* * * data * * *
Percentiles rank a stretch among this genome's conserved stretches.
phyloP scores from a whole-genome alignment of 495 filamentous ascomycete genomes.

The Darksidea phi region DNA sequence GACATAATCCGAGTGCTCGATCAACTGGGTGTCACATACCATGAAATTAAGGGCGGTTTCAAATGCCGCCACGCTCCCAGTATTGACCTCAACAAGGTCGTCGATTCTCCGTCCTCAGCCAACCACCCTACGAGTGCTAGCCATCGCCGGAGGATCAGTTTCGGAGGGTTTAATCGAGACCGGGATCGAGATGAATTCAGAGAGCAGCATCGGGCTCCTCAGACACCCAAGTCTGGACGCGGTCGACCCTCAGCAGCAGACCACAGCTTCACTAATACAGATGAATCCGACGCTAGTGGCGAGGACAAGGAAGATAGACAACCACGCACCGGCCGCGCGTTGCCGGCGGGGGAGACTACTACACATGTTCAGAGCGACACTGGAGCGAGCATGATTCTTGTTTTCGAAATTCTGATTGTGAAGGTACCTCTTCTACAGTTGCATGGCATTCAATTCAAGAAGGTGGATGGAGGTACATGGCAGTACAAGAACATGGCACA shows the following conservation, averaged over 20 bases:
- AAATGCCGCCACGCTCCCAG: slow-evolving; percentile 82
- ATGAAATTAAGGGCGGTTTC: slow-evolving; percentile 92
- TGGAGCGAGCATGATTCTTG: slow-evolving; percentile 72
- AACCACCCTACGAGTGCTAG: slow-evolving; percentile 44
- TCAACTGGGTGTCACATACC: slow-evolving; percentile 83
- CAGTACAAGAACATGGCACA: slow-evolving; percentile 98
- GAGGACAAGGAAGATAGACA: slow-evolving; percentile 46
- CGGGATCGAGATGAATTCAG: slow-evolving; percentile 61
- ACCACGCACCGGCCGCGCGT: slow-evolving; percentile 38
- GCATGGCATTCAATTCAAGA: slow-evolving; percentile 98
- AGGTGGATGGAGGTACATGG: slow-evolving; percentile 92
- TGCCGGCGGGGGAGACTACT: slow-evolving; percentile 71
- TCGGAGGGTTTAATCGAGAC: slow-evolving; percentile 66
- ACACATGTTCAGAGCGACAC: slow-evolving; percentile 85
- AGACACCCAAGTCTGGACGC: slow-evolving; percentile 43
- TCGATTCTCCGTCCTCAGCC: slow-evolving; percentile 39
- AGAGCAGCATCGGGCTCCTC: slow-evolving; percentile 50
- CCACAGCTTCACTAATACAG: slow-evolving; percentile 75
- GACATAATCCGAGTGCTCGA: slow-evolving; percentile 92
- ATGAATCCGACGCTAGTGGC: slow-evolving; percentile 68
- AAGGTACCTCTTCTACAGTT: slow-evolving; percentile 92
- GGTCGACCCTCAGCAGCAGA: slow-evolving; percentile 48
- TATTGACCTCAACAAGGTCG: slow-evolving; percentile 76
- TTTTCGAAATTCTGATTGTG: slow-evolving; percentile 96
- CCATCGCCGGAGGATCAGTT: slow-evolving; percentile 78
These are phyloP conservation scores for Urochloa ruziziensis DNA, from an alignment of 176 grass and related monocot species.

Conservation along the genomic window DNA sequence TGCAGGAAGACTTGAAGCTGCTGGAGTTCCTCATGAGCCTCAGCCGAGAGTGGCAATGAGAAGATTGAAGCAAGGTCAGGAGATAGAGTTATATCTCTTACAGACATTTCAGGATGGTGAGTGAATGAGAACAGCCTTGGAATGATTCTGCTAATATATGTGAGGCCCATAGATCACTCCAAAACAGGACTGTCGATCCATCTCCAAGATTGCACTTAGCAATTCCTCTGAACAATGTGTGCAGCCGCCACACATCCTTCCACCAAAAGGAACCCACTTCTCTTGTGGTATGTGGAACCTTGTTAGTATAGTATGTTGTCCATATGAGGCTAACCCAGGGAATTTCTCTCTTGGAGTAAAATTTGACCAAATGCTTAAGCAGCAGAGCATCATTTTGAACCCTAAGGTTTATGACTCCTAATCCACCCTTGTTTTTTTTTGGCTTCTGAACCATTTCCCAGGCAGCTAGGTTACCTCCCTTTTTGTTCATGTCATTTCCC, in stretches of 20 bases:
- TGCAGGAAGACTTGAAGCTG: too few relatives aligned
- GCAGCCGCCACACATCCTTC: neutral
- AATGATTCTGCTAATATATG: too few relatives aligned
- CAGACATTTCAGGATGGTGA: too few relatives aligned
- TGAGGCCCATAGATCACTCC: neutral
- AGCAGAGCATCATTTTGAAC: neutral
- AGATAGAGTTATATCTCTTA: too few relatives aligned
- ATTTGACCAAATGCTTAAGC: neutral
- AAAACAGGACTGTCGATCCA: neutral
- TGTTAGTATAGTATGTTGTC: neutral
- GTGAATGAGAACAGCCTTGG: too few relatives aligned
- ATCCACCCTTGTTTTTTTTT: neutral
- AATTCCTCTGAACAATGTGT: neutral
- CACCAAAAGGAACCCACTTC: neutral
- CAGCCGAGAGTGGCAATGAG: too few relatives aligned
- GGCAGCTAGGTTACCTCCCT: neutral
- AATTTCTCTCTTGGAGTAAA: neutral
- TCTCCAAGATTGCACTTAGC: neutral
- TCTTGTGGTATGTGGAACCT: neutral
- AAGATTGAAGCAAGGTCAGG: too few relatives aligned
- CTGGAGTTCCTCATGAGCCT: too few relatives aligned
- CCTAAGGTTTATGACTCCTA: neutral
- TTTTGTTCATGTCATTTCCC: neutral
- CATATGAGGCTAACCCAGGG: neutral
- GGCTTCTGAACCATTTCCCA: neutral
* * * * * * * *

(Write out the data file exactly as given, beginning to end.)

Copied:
Percentiles rank a stretch among this genome's conserved stretches.
phyloP scores from a whole-genome alignment of 495 filamentous ascomycete genomes.

The Darksidea phi region DNA sequence GACATAATCCGAGTGCTCGATCAACTGGGTGTCACATACCATGAAATTAAGGGCGGTTTCAAATGCCGCCACGCTCCCAGTATTGACCTCAACAAGGTCGTCGATTCTCCGTCCTCAGCCAACCACCCTACGAGTGCTAGCCATCGCCGGAGGATCAGTTTCGGAGGGTTTAATCGAGACCGGGATCGAGATGAATTCAGAGAGCAGCATCGGGCTCCTCAGACACCCAAGTCTGGACGCGGTCGACCCTCAGCAGCAGACCACAGCTTCACTAATACAGATGAATCCGACGCTAGTGGCGAGGACAAGGAAGATAGACAACCACGCACCGGCCGCGCGTTGCCGGCGGGGGAGACTACTACACATGTTCAGAGCGACACTGGAGCGAGCATGATTCTTGTTTTCGAAATTCTGATTGTGAAGGTACCTCTTCTACAGTTGCATGGCATTCAATTCAAGAAGGTGGATGGAGGTACATGGCAGTACAAGAACATGGCACA shows the following conservation, averaged over 20 bases:
- AAATGCCGCCACGCTCCCAG: slow-evolving; percentile 82
- ATGAAATTAAGGGCGGTTTC: slow-evolving; percentile 92
- TGGAGCGAGCATGATTCTTG: slow-evolving; percentile 72
- AACCACCCTACGAGTGCTAG: slow-evolving; percentile 44
- TCAACTGGGTGTCACATACC: slow-evolving; percentile 83
- CAGTACAAGAACATGGCACA: slow-evolving; percentile 98
- GAGGACAAGGAAGATAGACA: slow-evolving; percentile 46
- CGGGATCGAGATGAATTCAG: slow-evolving; percentile 61
- ACCACGCACCGGCCGCGCGT: slow-evolving; percentile 38
- GCATGGCATTCAATTCAAGA: slow-evolving; percentile 98
- AGGTGGATGGAGGTACATGG: slow-evolving; percentile 92
- TGCCGGCGGGGGAGACTACT: slow-evolving; percentile 71
- TCGGAGGGTTTAATCGAGAC: slow-evolving; percentile 66
- ACACATGTTCAGAGCGACAC: slow-evolving; percentile 85
- AGACACCCAAGTCTGGACGC: slow-evolving; percentile 43
- TCGATTCTCCGTCCTCAGCC: slow-evolving; percentile 39
- AGAGCAGCATCGGGCTCCTC: slow-evolving; percentile 50
- CCACAGCTTCACTAATACAG: slow-evolving; percentile 75
- GACATAATCCGAGTGCTCGA: slow-evolving; percentile 92
- ATGAATCCGACGCTAGTGGC: slow-evolving; percentile 68
- AAGGTACCTCTTCTACAGTT: slow-evolving; percentile 92
- GGTCGACCCTCAGCAGCAGA: slow-evolving; percentile 48
- TATTGACCTCAACAAGGTCG: slow-evolving; percentile 76
- TTTTCGAAATTCTGATTGTG: slow-evolving; percentile 96
- CCATCGCCGGAGGATCAGTT: slow-evolving; percentile 78
These are phyloP conservation scores for Urochloa ruziziensis DNA, from an alignment of 176 grass and related monocot species.

Conservation along the genomic window DNA sequence TGCAGGAAGACTTGAAGCTGCTGGAGTTCCTCATGAGCCTCAGCCGAGAGTGGCAATGAGAAGATTGAAGCAAGGTCAGGAGATAGAGTTATATCTCTTACAGACATTTCAGGATGGTGAGTGAATGAGAACAGCCTTGGAATGATTCTGCTAATATATGTGAGGCCCATAGATCACTCCAAAACAGGACTGTCGATCCATCTCCAAGATTGCACTTAGCAATTCCTCTGAACAATGTGTGCAGCCGCCACACATCCTTCCACCAAAAGGAACCCACTTCTCTTGTGGTATGTGGAACCTTGTTAGTATAGTATGTTGTCCATATGAGGCTAACCCAGGGAATTTCTCTCTTGGAGTAAAATTTGACCAAATGCTTAAGCAGCAGAGCATCATTTTGAACCCTAAGGTTTATGACTCCTAATCCACCCTTGTTTTTTTTTGGCTTCTGAACCATTTCCCAGGCAGCTAGGTTACCTCCCTTTTTGTTCATGTCATTTCCC, in stretches of 20 bases:
- TGCAGGAAGACTTGAAGCTG: too few relatives aligned
- GCAGCCGCCACACATCCTTC: neutral
- AATGATTCTGCTAATATATG: too few relatives aligned
- CAGACATTTCAGGATGGTGA: too few relatives aligned
- TGAGGCCCATAGATCACTCC: neutral
- AGCAGAGCATCATTTTGAAC: neutral
- AGATAGAGTTATATCTCTTA: too few relatives aligned
- ATTTGACCAAATGCTTAAGC: neutral
- AAAACAGGACTGTCGATCCA: neutral
- TGTTAGTATAGTATGTTGTC: neutral
- GTGAATGAGAACAGCCTTGG: too few relatives aligned
- ATCCACCCTTGTTTTTTTTT: neutral
- AATTCCTCTGAACAATGTGT: neutral
- CACCAAAAGGAACCCACTTC: neutral
- CAGCCGAGAGTGGCAATGAG: too few relatives aligned
- GGCAGCTAGGTTACCTCCCT: neutral
- AATTTCTCTCTTGGAGTAAA: neutral
- TCTCCAAGATTGCACTTAGC: neutral
- TCTTGTGGTATGTGGAACCT: neutral
- AAGATTGAAGCAAGGTCAGG: too few relatives aligned
- CTGGAGTTCCTCATGAGCCT: too few relatives aligned
- CCTAAGGTTTATGACTCCTA: neutral
- TTTTGTTCATGTCATTTCCC: neutral
- CATATGAGGCTAACCCAGGG: neutral
- GGCTTCTGAACCATTTCCCA: neutral